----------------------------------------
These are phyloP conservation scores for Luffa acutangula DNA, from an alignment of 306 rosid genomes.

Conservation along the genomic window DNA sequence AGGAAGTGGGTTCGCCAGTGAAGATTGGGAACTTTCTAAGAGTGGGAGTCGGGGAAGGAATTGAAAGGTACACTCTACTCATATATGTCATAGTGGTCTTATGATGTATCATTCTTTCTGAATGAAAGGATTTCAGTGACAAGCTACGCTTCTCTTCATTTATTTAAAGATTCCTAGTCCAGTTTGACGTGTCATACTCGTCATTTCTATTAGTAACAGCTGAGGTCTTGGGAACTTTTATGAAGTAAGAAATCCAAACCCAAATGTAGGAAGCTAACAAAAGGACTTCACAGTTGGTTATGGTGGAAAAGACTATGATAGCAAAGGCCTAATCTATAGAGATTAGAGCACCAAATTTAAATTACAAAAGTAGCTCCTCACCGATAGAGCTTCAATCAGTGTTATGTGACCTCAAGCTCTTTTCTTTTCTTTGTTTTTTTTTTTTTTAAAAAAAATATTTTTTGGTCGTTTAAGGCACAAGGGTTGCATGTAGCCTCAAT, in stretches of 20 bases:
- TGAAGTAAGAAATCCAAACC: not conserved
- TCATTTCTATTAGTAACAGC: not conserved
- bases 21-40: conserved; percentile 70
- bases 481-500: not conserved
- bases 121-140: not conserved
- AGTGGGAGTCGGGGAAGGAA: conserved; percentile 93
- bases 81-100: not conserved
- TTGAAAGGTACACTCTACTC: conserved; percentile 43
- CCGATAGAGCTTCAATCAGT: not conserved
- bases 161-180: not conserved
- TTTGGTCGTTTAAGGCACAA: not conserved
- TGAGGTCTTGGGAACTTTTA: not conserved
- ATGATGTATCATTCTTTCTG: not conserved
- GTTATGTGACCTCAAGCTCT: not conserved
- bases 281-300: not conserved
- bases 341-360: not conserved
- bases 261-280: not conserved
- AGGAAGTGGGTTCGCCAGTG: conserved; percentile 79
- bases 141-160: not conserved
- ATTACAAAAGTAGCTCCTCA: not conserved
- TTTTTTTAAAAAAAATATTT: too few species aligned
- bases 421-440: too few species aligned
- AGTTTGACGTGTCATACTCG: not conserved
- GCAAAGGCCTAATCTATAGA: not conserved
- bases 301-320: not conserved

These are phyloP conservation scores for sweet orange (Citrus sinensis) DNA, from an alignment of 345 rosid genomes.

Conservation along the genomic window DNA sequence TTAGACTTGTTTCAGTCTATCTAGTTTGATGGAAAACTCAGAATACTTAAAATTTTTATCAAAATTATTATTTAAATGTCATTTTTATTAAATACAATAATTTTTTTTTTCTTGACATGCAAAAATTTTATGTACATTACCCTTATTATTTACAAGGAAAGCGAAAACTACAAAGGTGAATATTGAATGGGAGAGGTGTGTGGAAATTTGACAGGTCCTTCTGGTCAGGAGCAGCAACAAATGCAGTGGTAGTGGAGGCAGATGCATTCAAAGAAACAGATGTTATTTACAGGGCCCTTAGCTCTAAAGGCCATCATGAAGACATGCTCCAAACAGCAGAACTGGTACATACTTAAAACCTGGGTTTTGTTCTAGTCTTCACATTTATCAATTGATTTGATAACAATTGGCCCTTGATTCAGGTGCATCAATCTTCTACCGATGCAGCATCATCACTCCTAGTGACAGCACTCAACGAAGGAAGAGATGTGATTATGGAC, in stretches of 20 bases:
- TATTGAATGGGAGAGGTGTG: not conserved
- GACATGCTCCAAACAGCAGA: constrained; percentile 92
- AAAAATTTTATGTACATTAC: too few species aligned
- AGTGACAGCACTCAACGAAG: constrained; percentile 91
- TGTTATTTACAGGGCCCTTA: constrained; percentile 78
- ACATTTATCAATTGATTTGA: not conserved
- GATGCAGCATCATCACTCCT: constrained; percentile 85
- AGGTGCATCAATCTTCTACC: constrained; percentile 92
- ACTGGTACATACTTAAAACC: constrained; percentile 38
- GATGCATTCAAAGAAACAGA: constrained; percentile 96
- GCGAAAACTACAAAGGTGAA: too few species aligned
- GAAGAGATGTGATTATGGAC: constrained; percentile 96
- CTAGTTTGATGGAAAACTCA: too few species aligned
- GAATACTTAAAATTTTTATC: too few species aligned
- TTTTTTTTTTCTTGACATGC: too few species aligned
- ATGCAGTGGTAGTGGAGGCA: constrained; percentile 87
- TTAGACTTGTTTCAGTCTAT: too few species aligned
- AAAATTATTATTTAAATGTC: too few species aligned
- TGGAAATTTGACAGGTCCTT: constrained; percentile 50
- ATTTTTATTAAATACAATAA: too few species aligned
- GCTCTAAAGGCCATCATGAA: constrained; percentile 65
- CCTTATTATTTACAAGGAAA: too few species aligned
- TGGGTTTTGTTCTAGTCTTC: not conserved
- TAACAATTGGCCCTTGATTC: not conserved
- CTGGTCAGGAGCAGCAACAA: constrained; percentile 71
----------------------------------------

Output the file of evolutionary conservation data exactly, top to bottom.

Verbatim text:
These are phyloP conservation scores for Luffa acutangula DNA, from an alignment of 306 rosid genomes.

Conservation along the genomic window DNA sequence AGGAAGTGGGTTCGCCAGTGAAGATTGGGAACTTTCTAAGAGTGGGAGTCGGGGAAGGAATTGAAAGGTACACTCTACTCATATATGTCATAGTGGTCTTATGATGTATCATTCTTTCTGAATGAAAGGATTTCAGTGACAAGCTACGCTTCTCTTCATTTATTTAAAGATTCCTAGTCCAGTTTGACGTGTCATACTCGTCATTTCTATTAGTAACAGCTGAGGTCTTGGGAACTTTTATGAAGTAAGAAATCCAAACCCAAATGTAGGAAGCTAACAAAAGGACTTCACAGTTGGTTATGGTGGAAAAGACTATGATAGCAAAGGCCTAATCTATAGAGATTAGAGCACCAAATTTAAATTACAAAAGTAGCTCCTCACCGATAGAGCTTCAATCAGTGTTATGTGACCTCAAGCTCTTTTCTTTTCTTTGTTTTTTTTTTTTTTAAAAAAAATATTTTTTGGTCGTTTAAGGCACAAGGGTTGCATGTAGCCTCAAT, in stretches of 20 bases:
- TGAAGTAAGAAATCCAAACC: not conserved
- TCATTTCTATTAGTAACAGC: not conserved
- bases 21-40: conserved; percentile 70
- bases 481-500: not conserved
- bases 121-140: not conserved
- AGTGGGAGTCGGGGAAGGAA: conserved; percentile 93
- bases 81-100: not conserved
- TTGAAAGGTACACTCTACTC: conserved; percentile 43
- CCGATAGAGCTTCAATCAGT: not conserved
- bases 161-180: not conserved
- TTTGGTCGTTTAAGGCACAA: not conserved
- TGAGGTCTTGGGAACTTTTA: not conserved
- ATGATGTATCATTCTTTCTG: not conserved
- GTTATGTGACCTCAAGCTCT: not conserved
- bases 281-300: not conserved
- bases 341-360: not conserved
- bases 261-280: not conserved
- AGGAAGTGGGTTCGCCAGTG: conserved; percentile 79
- bases 141-160: not conserved
- ATTACAAAAGTAGCTCCTCA: not conserved
- TTTTTTTAAAAAAAATATTT: too few species aligned
- bases 421-440: too few species aligned
- AGTTTGACGTGTCATACTCG: not conserved
- GCAAAGGCCTAATCTATAGA: not conserved
- bases 301-320: not conserved

These are phyloP conservation scores for sweet orange (Citrus sinensis) DNA, from an alignment of 345 rosid genomes.

Conservation along the genomic window DNA sequence TTAGACTTGTTTCAGTCTATCTAGTTTGATGGAAAACTCAGAATACTTAAAATTTTTATCAAAATTATTATTTAAATGTCATTTTTATTAAATACAATAATTTTTTTTTTCTTGACATGCAAAAATTTTATGTACATTACCCTTATTATTTACAAGGAAAGCGAAAACTACAAAGGTGAATATTGAATGGGAGAGGTGTGTGGAAATTTGACAGGTCCTTCTGGTCAGGAGCAGCAACAAATGCAGTGGTAGTGGAGGCAGATGCATTCAAAGAAACAGATGTTATTTACAGGGCCCTTAGCTCTAAAGGCCATCATGAAGACATGCTCCAAACAGCAGAACTGGTACATACTTAAAACCTGGGTTTTGTTCTAGTCTTCACATTTATCAATTGATTTGATAACAATTGGCCCTTGATTCAGGTGCATCAATCTTCTACCGATGCAGCATCATCACTCCTAGTGACAGCACTCAACGAAGGAAGAGATGTGATTATGGAC, in stretches of 20 bases:
- TATTGAATGGGAGAGGTGTG: not conserved
- GACATGCTCCAAACAGCAGA: constrained; percentile 92
- AAAAATTTTATGTACATTAC: too few species aligned
- AGTGACAGCACTCAACGAAG: constrained; percentile 91
- TGTTATTTACAGGGCCCTTA: constrained; percentile 78
- ACATTTATCAATTGATTTGA: not conserved
- GATGCAGCATCATCACTCCT: constrained; percentile 85
- AGGTGCATCAATCTTCTACC: constrained; percentile 92
- ACTGGTACATACTTAAAACC: constrained; percentile 38
- GATGCATTCAAAGAAACAGA: constrained; percentile 96
- GCGAAAACTACAAAGGTGAA: too few species aligned
- GAAGAGATGTGATTATGGAC: constrained; percentile 96
- CTAGTTTGATGGAAAACTCA: too few species aligned
- GAATACTTAAAATTTTTATC: too few species aligned
- TTTTTTTTTTCTTGACATGC: too few species aligned
- ATGCAGTGGTAGTGGAGGCA: constrained; percentile 87
- TTAGACTTGTTTCAGTCTAT: too few species aligned
- AAAATTATTATTTAAATGTC: too few species aligned
- TGGAAATTTGACAGGTCCTT: constrained; percentile 50
- ATTTTTATTAAATACAATAA: too few species aligned
- GCTCTAAAGGCCATCATGAA: constrained; percentile 65
- CCTTATTATTTACAAGGAAA: too few species aligned
- TGGGTTTTGTTCTAGTCTTC: not conserved
- TAACAATTGGCCCTTGATTC: not conserved
- CTGGTCAGGAGCAGCAACAA: constrained; percentile 71